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LIBLICENSE-L  June 2013

LIBLICENSE-L June 2013

Subject:

Re: A forum for authors to review journals?

From:

LIBLICENSE <[log in to unmask]>

Reply-To:

LibLicense-L Discussion Forum <[log in to unmask]>

Date:

Fri, 14 Jun 2013 16:17:51 -0400

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text/plain (59 lines)

From: <[log in to unmask]>
Date: Fri, 14 Jun 2013 12:35:30 +0000

The terminology of the proposal might be confusing some people.  I
gather that the idea is not to review journals per se, but their
publishers, from the perspective of the author.  I'll add that there's
a similar need for reviewing monograph publishers.

Jonathan

**************************
Jonathan H. Harwell
Head of Collections and Systems
Olin Library
Rollins College
Winter Park, FL 32789
[log in to unmask]

-----Original Message-----
From: Rick Anderson <[log in to unmask]>
Date: Wed, 12 Jun 2013 14:14:40 +0000

>Open reviews of journals would be as useful as book reviews on Amazon
>where one usually has no idea what qualifies the reviewer to express an
>opinion.

But no one is proposing "open reviews of journals" here, Sandy. The
system in question here wouldn't review works of scholarship (about
which relatively few people might be qualified to express a truly
informed opinion); it would review services provided -- i.e.
reviewing, editing, dissemination, etc. The ones qualified to comment
on the quality of the service are the ones who were provided it --
i.e., authors. I'm not a plumber, and in fact I know very little about
plumbing, but I am fully qualified to rate the quality of service my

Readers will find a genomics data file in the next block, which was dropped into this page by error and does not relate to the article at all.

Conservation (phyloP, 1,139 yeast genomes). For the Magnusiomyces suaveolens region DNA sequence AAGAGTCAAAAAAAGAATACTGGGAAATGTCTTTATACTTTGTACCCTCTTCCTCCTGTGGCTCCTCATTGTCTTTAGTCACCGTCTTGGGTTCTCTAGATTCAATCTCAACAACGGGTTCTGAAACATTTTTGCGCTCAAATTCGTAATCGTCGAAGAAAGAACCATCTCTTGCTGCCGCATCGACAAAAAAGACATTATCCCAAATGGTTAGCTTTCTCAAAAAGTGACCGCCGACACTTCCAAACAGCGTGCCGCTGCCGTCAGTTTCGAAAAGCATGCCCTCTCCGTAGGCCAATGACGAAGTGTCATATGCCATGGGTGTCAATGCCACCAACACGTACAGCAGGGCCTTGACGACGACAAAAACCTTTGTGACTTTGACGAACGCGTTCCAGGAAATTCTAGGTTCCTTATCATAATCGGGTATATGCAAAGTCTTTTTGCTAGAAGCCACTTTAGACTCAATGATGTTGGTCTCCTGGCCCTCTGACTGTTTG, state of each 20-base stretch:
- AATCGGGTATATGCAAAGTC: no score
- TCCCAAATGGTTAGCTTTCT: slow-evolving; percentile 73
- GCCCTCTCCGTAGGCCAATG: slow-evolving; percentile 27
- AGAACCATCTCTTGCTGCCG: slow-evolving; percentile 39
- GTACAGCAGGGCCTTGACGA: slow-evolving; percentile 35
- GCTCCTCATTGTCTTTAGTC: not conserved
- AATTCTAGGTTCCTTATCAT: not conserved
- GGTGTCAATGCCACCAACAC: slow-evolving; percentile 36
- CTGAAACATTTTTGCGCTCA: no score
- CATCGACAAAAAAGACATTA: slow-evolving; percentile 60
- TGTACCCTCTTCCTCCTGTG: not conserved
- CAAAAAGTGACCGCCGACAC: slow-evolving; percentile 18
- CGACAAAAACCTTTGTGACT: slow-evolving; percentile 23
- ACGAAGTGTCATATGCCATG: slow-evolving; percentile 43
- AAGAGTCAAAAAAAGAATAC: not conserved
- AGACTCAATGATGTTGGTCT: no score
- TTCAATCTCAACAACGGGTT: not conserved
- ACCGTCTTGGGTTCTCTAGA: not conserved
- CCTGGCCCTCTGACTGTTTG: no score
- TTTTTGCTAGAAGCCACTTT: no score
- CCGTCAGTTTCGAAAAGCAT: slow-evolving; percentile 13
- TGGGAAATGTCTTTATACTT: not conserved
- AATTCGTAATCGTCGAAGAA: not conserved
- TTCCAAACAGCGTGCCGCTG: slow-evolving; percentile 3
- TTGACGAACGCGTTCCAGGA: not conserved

plumber provides: Did he arrive when he said he would? Did he work
with reasonable speed and efficiency? Was the final bill reasonably
close to the original estimate?

Did he leave a mess? When he left, had the leak stopped? These are
questions that the customer, rather than a plumbing expert, is in a
position to answer, and the answers are likely to be very useful and
interesting to the plumber's other potential customers.

By the same token, any author who places a manuscript with a publisher
comes away from that experience fully qualified to comment on it. In
other words, what we're talking about here is not "open reviews of
journals,"
but open review of the way journal publishers interact with their
customers, who are, in the first instance, authors. (Such a mechanism
is especially interesting because journal publishers are vying for
authors in a conventionally competitive marketplace -- which, given
the monopolistic nature of copyright, is not true of the marketplace
for readers.)

---
Rick Anderson
Interim Dean, J. Willard Marriott Library University of Utah
[log in to unmask]

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